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The new look of discontent

Young people drove the 1960s counterculture, and they're the backbone of the Occupy movement. But the similarities end there.

By David Wilson

I caught up with my old friend Steve one night last fall. Over pizza, we shared news of parents, kids, careers and travels. Standard stuff. But one bit of news took me by surprise. Earlier in the day, Steve said, he had ventured downtown to the park where Occupy Toronto had been camped out since mid-October. I asked him why. “Just curious,” he said.

Maybe I shouldn’t have been surprised. As products of the 1960s counterculture, we’re both acutely aware of how, for better or worse, a widespread movement of young people can shape an entire generation. The Occupy movement that started in New York last year and quickly went global is the biggest mass mobilization of young people in half a century.

The wrinkle now is that Steve and I find ourselves in much the same position as our parents did 40-odd years ago — on the outside looking in. Our kids are in their late teens and early 20s. While they haven’t unfurled their sleeping bags yet, they’re generally sympathetic toward the Occupy movement. And they’re remarkably unperturbed by the movement’s lack of agenda and specificity. For them, it’s enough that it’s happening.

This is not much different from how most young people a generation ago saw the counterculture. The counterculture was a lot of things, but fundamentally it embodied a general discontent over the quality of opportunity afforded to youth at the time. Take the famous scene from the 1967 film The Graduate where Dustin Hoffman, playing a recent college grad, is pulled aside by one of his parents’ friends at a party thrown in his honour. “I just want to say one word to you. Just one word,” counsels the avuncular businessman. “Plastics.” Young people in the 1960s rejected the assumption that they would live their lives in the service of an economic machine that demanded conformity and created an insatiable appetite for things that weren’t necessary. The counterculture insisted that life could be so much richer than that.

The Occupy movement, by contrast, seems to have coalesced around discontent over an absence of opportunity. Doors that had been creaking shut slammed tight after the economic meltdown in 2008, and for the most part have remained so. Young people facing a future of dead-end jobs or no jobs at all have woken up to realize they have more in common with the marginalized than they do the middle classes into which most were born. Seeing rampant greed and corruption at the top of the economic food chain, indifference in the established political order and the continued degradation of their planet, they’re reaching out to the most tangible opportunity available — each other.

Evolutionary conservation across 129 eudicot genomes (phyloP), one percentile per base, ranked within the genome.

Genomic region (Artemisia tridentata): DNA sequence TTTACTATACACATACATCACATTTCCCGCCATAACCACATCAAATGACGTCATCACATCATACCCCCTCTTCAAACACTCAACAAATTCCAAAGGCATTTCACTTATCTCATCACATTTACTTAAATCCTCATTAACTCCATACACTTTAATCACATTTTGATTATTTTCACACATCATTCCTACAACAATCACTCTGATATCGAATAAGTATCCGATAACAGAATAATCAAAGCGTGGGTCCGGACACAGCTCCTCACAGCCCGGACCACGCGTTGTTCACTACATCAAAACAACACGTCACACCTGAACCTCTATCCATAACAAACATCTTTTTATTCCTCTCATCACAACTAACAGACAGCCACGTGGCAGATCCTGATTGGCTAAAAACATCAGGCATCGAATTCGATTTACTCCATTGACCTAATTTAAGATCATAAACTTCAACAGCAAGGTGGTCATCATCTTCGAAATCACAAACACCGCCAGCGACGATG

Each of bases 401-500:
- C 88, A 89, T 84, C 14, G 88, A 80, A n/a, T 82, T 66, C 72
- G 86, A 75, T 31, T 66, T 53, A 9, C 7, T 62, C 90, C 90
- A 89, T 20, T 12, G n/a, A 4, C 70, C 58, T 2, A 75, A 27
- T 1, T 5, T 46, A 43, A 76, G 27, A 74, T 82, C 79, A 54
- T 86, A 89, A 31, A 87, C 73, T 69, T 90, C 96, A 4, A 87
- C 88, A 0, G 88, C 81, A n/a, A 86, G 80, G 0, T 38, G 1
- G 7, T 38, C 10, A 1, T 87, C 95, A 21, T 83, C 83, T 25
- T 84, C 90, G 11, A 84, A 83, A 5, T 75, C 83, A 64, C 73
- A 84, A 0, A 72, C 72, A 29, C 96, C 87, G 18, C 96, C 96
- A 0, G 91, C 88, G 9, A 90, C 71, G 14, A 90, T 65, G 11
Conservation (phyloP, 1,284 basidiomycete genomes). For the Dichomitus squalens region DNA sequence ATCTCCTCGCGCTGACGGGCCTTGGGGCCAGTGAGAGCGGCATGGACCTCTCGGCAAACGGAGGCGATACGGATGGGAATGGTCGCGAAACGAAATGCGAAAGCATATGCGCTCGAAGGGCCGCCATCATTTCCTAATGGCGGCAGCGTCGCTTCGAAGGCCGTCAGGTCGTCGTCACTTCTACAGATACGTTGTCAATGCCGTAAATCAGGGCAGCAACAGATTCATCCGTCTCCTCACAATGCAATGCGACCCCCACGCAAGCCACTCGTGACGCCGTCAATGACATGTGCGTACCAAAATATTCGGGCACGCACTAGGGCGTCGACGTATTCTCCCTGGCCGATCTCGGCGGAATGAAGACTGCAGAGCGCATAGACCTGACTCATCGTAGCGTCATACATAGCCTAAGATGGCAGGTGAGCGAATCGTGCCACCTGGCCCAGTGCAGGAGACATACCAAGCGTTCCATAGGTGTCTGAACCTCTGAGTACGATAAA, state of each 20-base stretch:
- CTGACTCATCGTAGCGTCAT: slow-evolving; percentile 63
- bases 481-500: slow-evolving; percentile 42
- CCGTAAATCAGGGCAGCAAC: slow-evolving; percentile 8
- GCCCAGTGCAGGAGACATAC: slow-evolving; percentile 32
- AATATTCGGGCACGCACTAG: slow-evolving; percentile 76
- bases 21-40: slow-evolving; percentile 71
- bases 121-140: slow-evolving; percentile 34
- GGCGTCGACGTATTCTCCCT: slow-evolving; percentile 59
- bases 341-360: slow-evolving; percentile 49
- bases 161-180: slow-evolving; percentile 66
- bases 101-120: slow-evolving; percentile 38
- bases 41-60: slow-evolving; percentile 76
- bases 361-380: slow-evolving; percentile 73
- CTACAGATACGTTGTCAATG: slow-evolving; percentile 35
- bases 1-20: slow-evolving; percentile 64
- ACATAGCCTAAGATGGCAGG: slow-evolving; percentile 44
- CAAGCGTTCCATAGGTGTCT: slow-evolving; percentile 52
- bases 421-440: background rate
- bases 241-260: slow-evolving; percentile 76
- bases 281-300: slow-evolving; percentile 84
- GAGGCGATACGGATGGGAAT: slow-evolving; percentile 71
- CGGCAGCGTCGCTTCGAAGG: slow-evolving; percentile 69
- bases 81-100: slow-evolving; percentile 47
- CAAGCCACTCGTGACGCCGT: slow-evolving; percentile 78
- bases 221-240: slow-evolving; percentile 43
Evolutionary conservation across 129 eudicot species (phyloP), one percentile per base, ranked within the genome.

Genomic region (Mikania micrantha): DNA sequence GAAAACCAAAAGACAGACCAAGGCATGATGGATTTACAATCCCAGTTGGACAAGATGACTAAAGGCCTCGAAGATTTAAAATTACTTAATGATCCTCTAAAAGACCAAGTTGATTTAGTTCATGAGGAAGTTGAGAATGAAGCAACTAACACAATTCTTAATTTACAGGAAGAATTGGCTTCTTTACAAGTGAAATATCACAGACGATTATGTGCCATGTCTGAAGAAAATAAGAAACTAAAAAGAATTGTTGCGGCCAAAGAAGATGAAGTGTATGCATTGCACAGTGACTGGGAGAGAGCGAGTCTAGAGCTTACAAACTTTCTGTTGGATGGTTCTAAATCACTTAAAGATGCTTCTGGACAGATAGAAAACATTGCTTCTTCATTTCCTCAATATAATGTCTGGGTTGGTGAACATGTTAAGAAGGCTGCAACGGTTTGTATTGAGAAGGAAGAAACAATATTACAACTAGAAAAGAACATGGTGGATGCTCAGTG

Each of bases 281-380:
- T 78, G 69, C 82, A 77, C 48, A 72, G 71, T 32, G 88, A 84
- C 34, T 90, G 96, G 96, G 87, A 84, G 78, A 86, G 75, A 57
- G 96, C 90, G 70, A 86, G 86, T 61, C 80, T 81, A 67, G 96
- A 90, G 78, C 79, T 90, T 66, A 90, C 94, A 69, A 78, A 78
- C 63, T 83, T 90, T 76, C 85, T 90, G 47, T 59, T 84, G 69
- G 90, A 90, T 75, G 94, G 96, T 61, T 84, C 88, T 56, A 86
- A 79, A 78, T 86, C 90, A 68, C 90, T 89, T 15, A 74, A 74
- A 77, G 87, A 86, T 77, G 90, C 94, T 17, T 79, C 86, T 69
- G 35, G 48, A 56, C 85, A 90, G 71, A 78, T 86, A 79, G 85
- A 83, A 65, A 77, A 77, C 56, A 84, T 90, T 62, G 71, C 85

United Church Moderator Mardi Tindal got it right last fall when she wrote, “I see the movement as both a search for hope and a statement of hope, made by people who have come to believe that something is deeply wrong in the staggering inequality of our current society. I don’t think it is required of anyone to provide a complete, documented solution before they’re allowed to express concern. To the contrary, recognizing that ‘something is not right’ is the essential first step toward defining change.”

Most Occupy camps either shut down or were forced to shut down for the winter. This doesn’t mean the movement evaporated. If anything, expect to see it stronger and better organized when it re-emerges with a global day of protest on May 1. The tent cities, with their ragtag populations and extravagant democracies, will no doubt spring up again, and there will no doubt be confrontations with the authorities. This year, instead of demanding more clarity from the movement, I’ll make an effort to check out Occupy for myself. Maybe I’ll give my friend Steve a call, and we’ll go together.  



Author's photo
David Wilson is the editor-publisher of The Observer.
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